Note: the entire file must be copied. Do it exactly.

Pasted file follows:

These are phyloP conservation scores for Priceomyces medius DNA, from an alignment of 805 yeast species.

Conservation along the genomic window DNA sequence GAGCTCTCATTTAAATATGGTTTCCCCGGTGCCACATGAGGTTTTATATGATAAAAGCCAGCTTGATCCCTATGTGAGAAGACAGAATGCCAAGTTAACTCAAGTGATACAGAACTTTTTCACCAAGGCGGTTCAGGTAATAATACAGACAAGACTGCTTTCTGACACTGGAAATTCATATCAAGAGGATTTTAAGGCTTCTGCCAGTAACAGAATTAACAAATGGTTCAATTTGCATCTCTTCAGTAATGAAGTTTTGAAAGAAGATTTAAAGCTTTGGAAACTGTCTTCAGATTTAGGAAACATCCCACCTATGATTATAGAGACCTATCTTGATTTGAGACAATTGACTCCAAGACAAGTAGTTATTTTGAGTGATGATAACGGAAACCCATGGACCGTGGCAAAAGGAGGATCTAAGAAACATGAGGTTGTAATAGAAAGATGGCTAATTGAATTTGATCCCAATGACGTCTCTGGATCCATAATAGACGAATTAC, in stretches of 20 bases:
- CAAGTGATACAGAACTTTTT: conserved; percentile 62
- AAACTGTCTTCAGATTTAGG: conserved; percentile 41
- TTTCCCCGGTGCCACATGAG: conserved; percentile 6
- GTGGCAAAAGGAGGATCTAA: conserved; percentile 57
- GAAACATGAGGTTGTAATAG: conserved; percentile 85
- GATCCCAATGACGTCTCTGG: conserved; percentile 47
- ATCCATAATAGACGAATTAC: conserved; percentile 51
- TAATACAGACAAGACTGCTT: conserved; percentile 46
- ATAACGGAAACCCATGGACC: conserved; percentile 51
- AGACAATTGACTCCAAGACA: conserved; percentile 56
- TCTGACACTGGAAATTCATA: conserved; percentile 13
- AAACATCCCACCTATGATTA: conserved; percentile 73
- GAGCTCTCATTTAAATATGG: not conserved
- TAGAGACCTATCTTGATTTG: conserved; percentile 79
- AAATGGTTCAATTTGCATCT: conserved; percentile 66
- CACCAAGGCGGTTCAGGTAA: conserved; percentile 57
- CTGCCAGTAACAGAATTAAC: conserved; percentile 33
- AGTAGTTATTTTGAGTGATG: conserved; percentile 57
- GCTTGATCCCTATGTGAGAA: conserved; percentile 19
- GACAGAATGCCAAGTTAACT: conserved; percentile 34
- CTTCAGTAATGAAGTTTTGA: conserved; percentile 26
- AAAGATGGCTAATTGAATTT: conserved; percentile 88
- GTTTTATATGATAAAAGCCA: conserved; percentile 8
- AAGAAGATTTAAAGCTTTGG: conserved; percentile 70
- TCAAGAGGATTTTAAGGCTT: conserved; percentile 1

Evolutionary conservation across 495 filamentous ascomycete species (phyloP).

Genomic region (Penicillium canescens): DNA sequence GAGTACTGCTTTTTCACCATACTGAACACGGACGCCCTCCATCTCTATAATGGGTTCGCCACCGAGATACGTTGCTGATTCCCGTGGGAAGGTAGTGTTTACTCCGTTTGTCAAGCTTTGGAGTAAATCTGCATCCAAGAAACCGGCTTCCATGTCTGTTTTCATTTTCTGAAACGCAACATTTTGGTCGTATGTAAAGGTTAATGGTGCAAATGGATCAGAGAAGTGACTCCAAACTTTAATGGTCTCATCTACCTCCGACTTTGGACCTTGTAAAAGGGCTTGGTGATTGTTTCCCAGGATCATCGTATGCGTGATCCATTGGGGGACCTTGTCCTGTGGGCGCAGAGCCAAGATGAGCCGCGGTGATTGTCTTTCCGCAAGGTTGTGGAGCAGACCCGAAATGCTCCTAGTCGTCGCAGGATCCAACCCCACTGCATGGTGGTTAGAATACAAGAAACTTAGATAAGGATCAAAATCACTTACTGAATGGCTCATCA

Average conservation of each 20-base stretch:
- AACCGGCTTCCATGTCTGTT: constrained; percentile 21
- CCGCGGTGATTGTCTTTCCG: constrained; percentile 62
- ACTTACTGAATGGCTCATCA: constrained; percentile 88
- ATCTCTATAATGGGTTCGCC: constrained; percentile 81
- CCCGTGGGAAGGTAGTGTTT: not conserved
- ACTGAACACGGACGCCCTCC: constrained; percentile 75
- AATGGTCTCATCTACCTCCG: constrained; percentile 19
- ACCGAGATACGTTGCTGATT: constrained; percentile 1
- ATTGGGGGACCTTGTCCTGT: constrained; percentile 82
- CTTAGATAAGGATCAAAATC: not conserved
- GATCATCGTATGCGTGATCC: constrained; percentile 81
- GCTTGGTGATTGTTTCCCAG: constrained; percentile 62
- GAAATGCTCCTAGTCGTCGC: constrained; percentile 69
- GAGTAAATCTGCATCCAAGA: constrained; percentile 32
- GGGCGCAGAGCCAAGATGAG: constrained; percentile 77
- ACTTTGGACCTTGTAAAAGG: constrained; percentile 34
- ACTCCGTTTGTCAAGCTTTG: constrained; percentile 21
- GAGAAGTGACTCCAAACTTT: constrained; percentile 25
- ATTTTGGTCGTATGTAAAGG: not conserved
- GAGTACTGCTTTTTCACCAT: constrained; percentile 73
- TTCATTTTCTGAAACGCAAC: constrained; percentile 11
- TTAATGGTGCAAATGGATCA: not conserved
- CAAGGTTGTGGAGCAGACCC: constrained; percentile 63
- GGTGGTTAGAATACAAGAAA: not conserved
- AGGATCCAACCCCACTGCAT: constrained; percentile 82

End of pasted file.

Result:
These are phyloP conservation scores for Priceomyces medius DNA, from an alignment of 805 yeast species.

Conservation along the genomic window DNA sequence GAGCTCTCATTTAAATATGGTTTCCCCGGTGCCACATGAGGTTTTATATGATAAAAGCCAGCTTGATCCCTATGTGAGAAGACAGAATGCCAAGTTAACTCAAGTGATACAGAACTTTTTCACCAAGGCGGTTCAGGTAATAATACAGACAAGACTGCTTTCTGACACTGGAAATTCATATCAAGAGGATTTTAAGGCTTCTGCCAGTAACAGAATTAACAAATGGTTCAATTTGCATCTCTTCAGTAATGAAGTTTTGAAAGAAGATTTAAAGCTTTGGAAACTGTCTTCAGATTTAGGAAACATCCCACCTATGATTATAGAGACCTATCTTGATTTGAGACAATTGACTCCAAGACAAGTAGTTATTTTGAGTGATGATAACGGAAACCCATGGACCGTGGCAAAAGGAGGATCTAAGAAACATGAGGTTGTAATAGAAAGATGGCTAATTGAATTTGATCCCAATGACGTCTCTGGATCCATAATAGACGAATTAC, in stretches of 20 bases:
- CAAGTGATACAGAACTTTTT: conserved; percentile 62
- AAACTGTCTTCAGATTTAGG: conserved; percentile 41
- TTTCCCCGGTGCCACATGAG: conserved; percentile 6
- GTGGCAAAAGGAGGATCTAA: conserved; percentile 57
- GAAACATGAGGTTGTAATAG: conserved; percentile 85
- GATCCCAATGACGTCTCTGG: conserved; percentile 47
- ATCCATAATAGACGAATTAC: conserved; percentile 51
- TAATACAGACAAGACTGCTT: conserved; percentile 46
- ATAACGGAAACCCATGGACC: conserved; percentile 51
- AGACAATTGACTCCAAGACA: conserved; percentile 56
- TCTGACACTGGAAATTCATA: conserved; percentile 13
- AAACATCCCACCTATGATTA: conserved; percentile 73
- GAGCTCTCATTTAAATATGG: not conserved
- TAGAGACCTATCTTGATTTG: conserved; percentile 79
- AAATGGTTCAATTTGCATCT: conserved; percentile 66
- CACCAAGGCGGTTCAGGTAA: conserved; percentile 57
- CTGCCAGTAACAGAATTAAC: conserved; percentile 33
- AGTAGTTATTTTGAGTGATG: conserved; percentile 57
- GCTTGATCCCTATGTGAGAA: conserved; percentile 19
- GACAGAATGCCAAGTTAACT: conserved; percentile 34
- CTTCAGTAATGAAGTTTTGA: conserved; percentile 26
- AAAGATGGCTAATTGAATTT: conserved; percentile 88
- GTTTTATATGATAAAAGCCA: conserved; percentile 8
- AAGAAGATTTAAAGCTTTGG: conserved; percentile 70
- TCAAGAGGATTTTAAGGCTT: conserved; percentile 1

Evolutionary conservation across 495 filamentous ascomycete species (phyloP).

Genomic region (Penicillium canescens): DNA sequence GAGTACTGCTTTTTCACCATACTGAACACGGACGCCCTCCATCTCTATAATGGGTTCGCCACCGAGATACGTTGCTGATTCCCGTGGGAAGGTAGTGTTTACTCCGTTTGTCAAGCTTTGGAGTAAATCTGCATCCAAGAAACCGGCTTCCATGTCTGTTTTCATTTTCTGAAACGCAACATTTTGGTCGTATGTAAAGGTTAATGGTGCAAATGGATCAGAGAAGTGACTCCAAACTTTAATGGTCTCATCTACCTCCGACTTTGGACCTTGTAAAAGGGCTTGGTGATTGTTTCCCAGGATCATCGTATGCGTGATCCATTGGGGGACCTTGTCCTGTGGGCGCAGAGCCAAGATGAGCCGCGGTGATTGTCTTTCCGCAAGGTTGTGGAGCAGACCCGAAATGCTCCTAGTCGTCGCAGGATCCAACCCCACTGCATGGTGGTTAGAATACAAGAAACTTAGATAAGGATCAAAATCACTTACTGAATGGCTCATCA

Average conservation of each 20-base stretch:
- AACCGGCTTCCATGTCTGTT: constrained; percentile 21
- CCGCGGTGATTGTCTTTCCG: constrained; percentile 62
- ACTTACTGAATGGCTCATCA: constrained; percentile 88
- ATCTCTATAATGGGTTCGCC: constrained; percentile 81
- CCCGTGGGAAGGTAGTGTTT: not conserved
- ACTGAACACGGACGCCCTCC: constrained; percentile 75
- AATGGTCTCATCTACCTCCG: constrained; percentile 19
- ACCGAGATACGTTGCTGATT: constrained; percentile 1
- ATTGGGGGACCTTGTCCTGT: constrained; percentile 82
- CTTAGATAAGGATCAAAATC: not conserved
- GATCATCGTATGCGTGATCC: constrained; percentile 81
- GCTTGGTGATTGTTTCCCAG: constrained; percentile 62
- GAAATGCTCCTAGTCGTCGC: constrained; percentile 69
- GAGTAAATCTGCATCCAAGA: constrained; percentile 32
- GGGCGCAGAGCCAAGATGAG: constrained; percentile 77
- ACTTTGGACCTTGTAAAAGG: constrained; percentile 34
- ACTCCGTTTGTCAAGCTTTG: constrained; percentile 21
- GAGAAGTGACTCCAAACTTT: constrained; percentile 25
- ATTTTGGTCGTATGTAAAGG: not conserved
- GAGTACTGCTTTTTCACCAT: constrained; percentile 73
- TTCATTTTCTGAAACGCAAC: constrained; percentile 11
- TTAATGGTGCAAATGGATCA: not conserved
- CAAGGTTGTGGAGCAGACCC: constrained; percentile 63
- GGTGGTTAGAATACAAGAAA: not conserved
- AGGATCCAACCCCACTGCAT: constrained; percentile 82